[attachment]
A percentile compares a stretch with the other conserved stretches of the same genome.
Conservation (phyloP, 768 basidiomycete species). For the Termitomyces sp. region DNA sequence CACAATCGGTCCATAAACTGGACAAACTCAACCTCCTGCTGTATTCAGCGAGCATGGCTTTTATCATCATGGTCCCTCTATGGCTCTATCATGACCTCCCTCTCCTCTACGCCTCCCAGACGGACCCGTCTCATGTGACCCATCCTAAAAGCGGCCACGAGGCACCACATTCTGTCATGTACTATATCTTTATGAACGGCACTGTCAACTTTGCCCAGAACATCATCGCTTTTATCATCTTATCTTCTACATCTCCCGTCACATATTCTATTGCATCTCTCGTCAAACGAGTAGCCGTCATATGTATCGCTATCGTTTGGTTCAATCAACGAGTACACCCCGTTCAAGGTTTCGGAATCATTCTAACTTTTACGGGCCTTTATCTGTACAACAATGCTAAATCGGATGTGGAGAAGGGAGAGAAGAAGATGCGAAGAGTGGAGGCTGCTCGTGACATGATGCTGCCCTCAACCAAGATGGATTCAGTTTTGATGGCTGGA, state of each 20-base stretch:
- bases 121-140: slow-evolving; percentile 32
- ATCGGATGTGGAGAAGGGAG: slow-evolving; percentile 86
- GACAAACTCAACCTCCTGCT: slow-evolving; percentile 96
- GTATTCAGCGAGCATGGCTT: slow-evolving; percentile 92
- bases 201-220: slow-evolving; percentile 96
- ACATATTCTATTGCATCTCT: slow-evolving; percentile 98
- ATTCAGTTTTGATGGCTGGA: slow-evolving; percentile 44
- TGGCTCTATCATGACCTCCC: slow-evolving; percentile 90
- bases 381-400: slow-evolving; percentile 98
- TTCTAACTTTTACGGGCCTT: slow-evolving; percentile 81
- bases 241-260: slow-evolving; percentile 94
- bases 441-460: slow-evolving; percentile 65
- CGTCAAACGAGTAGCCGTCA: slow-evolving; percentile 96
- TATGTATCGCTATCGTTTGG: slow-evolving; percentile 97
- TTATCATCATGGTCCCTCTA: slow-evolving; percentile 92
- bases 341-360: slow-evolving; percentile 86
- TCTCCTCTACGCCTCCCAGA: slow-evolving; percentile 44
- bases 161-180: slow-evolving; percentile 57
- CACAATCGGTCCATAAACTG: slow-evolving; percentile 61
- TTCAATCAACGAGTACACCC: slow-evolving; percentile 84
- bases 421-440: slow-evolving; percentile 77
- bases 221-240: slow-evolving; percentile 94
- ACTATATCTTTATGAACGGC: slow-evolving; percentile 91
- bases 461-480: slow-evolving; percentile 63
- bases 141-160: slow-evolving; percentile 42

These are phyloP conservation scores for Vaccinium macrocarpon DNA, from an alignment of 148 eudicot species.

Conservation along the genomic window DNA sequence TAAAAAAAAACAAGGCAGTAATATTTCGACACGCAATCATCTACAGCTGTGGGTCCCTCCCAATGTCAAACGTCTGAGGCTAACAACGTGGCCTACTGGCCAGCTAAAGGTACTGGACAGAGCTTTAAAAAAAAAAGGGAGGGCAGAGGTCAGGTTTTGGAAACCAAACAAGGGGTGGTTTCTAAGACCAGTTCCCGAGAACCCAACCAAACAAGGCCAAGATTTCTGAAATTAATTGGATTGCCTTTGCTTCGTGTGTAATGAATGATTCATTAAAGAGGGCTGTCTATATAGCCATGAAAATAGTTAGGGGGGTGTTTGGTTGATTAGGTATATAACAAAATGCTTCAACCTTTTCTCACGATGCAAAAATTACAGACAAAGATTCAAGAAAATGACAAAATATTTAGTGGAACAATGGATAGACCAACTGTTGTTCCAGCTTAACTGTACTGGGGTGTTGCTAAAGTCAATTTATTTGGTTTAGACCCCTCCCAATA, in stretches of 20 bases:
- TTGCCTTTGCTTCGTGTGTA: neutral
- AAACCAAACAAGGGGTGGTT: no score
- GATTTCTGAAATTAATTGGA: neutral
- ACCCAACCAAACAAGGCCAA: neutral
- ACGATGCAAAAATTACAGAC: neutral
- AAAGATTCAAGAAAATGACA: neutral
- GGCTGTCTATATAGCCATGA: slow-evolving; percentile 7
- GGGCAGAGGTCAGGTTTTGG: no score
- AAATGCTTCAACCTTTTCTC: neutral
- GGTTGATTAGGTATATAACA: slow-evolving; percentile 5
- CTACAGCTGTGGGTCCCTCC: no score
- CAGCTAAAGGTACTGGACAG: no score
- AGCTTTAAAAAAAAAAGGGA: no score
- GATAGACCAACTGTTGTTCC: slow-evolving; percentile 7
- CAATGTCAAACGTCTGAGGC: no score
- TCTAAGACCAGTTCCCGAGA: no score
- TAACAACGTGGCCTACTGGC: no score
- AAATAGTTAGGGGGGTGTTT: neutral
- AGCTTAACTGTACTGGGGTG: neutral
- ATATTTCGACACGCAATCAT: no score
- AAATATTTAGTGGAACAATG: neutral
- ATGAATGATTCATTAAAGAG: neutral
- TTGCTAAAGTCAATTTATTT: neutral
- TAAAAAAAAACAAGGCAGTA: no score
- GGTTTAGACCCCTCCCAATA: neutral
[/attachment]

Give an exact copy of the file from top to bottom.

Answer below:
A percentile compares a stretch with the other conserved stretches of the same genome.
Conservation (phyloP, 768 basidiomycete species). For the Termitomyces sp. region DNA sequence CACAATCGGTCCATAAACTGGACAAACTCAACCTCCTGCTGTATTCAGCGAGCATGGCTTTTATCATCATGGTCCCTCTATGGCTCTATCATGACCTCCCTCTCCTCTACGCCTCCCAGACGGACCCGTCTCATGTGACCCATCCTAAAAGCGGCCACGAGGCACCACATTCTGTCATGTACTATATCTTTATGAACGGCACTGTCAACTTTGCCCAGAACATCATCGCTTTTATCATCTTATCTTCTACATCTCCCGTCACATATTCTATTGCATCTCTCGTCAAACGAGTAGCCGTCATATGTATCGCTATCGTTTGGTTCAATCAACGAGTACACCCCGTTCAAGGTTTCGGAATCATTCTAACTTTTACGGGCCTTTATCTGTACAACAATGCTAAATCGGATGTGGAGAAGGGAGAGAAGAAGATGCGAAGAGTGGAGGCTGCTCGTGACATGATGCTGCCCTCAACCAAGATGGATTCAGTTTTGATGGCTGGA, state of each 20-base stretch:
- bases 121-140: slow-evolving; percentile 32
- ATCGGATGTGGAGAAGGGAG: slow-evolving; percentile 86
- GACAAACTCAACCTCCTGCT: slow-evolving; percentile 96
- GTATTCAGCGAGCATGGCTT: slow-evolving; percentile 92
- bases 201-220: slow-evolving; percentile 96
- ACATATTCTATTGCATCTCT: slow-evolving; percentile 98
- ATTCAGTTTTGATGGCTGGA: slow-evolving; percentile 44
- TGGCTCTATCATGACCTCCC: slow-evolving; percentile 90
- bases 381-400: slow-evolving; percentile 98
- TTCTAACTTTTACGGGCCTT: slow-evolving; percentile 81
- bases 241-260: slow-evolving; percentile 94
- bases 441-460: slow-evolving; percentile 65
- CGTCAAACGAGTAGCCGTCA: slow-evolving; percentile 96
- TATGTATCGCTATCGTTTGG: slow-evolving; percentile 97
- TTATCATCATGGTCCCTCTA: slow-evolving; percentile 92
- bases 341-360: slow-evolving; percentile 86
- TCTCCTCTACGCCTCCCAGA: slow-evolving; percentile 44
- bases 161-180: slow-evolving; percentile 57
- CACAATCGGTCCATAAACTG: slow-evolving; percentile 61
- TTCAATCAACGAGTACACCC: slow-evolving; percentile 84
- bases 421-440: slow-evolving; percentile 77
- bases 221-240: slow-evolving; percentile 94
- ACTATATCTTTATGAACGGC: slow-evolving; percentile 91
- bases 461-480: slow-evolving; percentile 63
- bases 141-160: slow-evolving; percentile 42

These are phyloP conservation scores for Vaccinium macrocarpon DNA, from an alignment of 148 eudicot species.

Conservation along the genomic window DNA sequence TAAAAAAAAACAAGGCAGTAATATTTCGACACGCAATCATCTACAGCTGTGGGTCCCTCCCAATGTCAAACGTCTGAGGCTAACAACGTGGCCTACTGGCCAGCTAAAGGTACTGGACAGAGCTTTAAAAAAAAAAGGGAGGGCAGAGGTCAGGTTTTGGAAACCAAACAAGGGGTGGTTTCTAAGACCAGTTCCCGAGAACCCAACCAAACAAGGCCAAGATTTCTGAAATTAATTGGATTGCCTTTGCTTCGTGTGTAATGAATGATTCATTAAAGAGGGCTGTCTATATAGCCATGAAAATAGTTAGGGGGGTGTTTGGTTGATTAGGTATATAACAAAATGCTTCAACCTTTTCTCACGATGCAAAAATTACAGACAAAGATTCAAGAAAATGACAAAATATTTAGTGGAACAATGGATAGACCAACTGTTGTTCCAGCTTAACTGTACTGGGGTGTTGCTAAAGTCAATTTATTTGGTTTAGACCCCTCCCAATA, in stretches of 20 bases:
- TTGCCTTTGCTTCGTGTGTA: neutral
- AAACCAAACAAGGGGTGGTT: no score
- GATTTCTGAAATTAATTGGA: neutral
- ACCCAACCAAACAAGGCCAA: neutral
- ACGATGCAAAAATTACAGAC: neutral
- AAAGATTCAAGAAAATGACA: neutral
- GGCTGTCTATATAGCCATGA: slow-evolving; percentile 7
- GGGCAGAGGTCAGGTTTTGG: no score
- AAATGCTTCAACCTTTTCTC: neutral
- GGTTGATTAGGTATATAACA: slow-evolving; percentile 5
- CTACAGCTGTGGGTCCCTCC: no score
- CAGCTAAAGGTACTGGACAG: no score
- AGCTTTAAAAAAAAAAGGGA: no score
- GATAGACCAACTGTTGTTCC: slow-evolving; percentile 7
- CAATGTCAAACGTCTGAGGC: no score
- TCTAAGACCAGTTCCCGAGA: no score
- TAACAACGTGGCCTACTGGC: no score
- AAATAGTTAGGGGGGTGTTT: neutral
- AGCTTAACTGTACTGGGGTG: neutral
- ATATTTCGACACGCAATCAT: no score
- AAATATTTAGTGGAACAATG: neutral
- ATGAATGATTCATTAAAGAG: neutral
- TTGCTAAAGTCAATTTATTT: neutral
- TAAAAAAAAACAAGGCAGTA: no score
- GGTTTAGACCCCTCCCAATA: neutral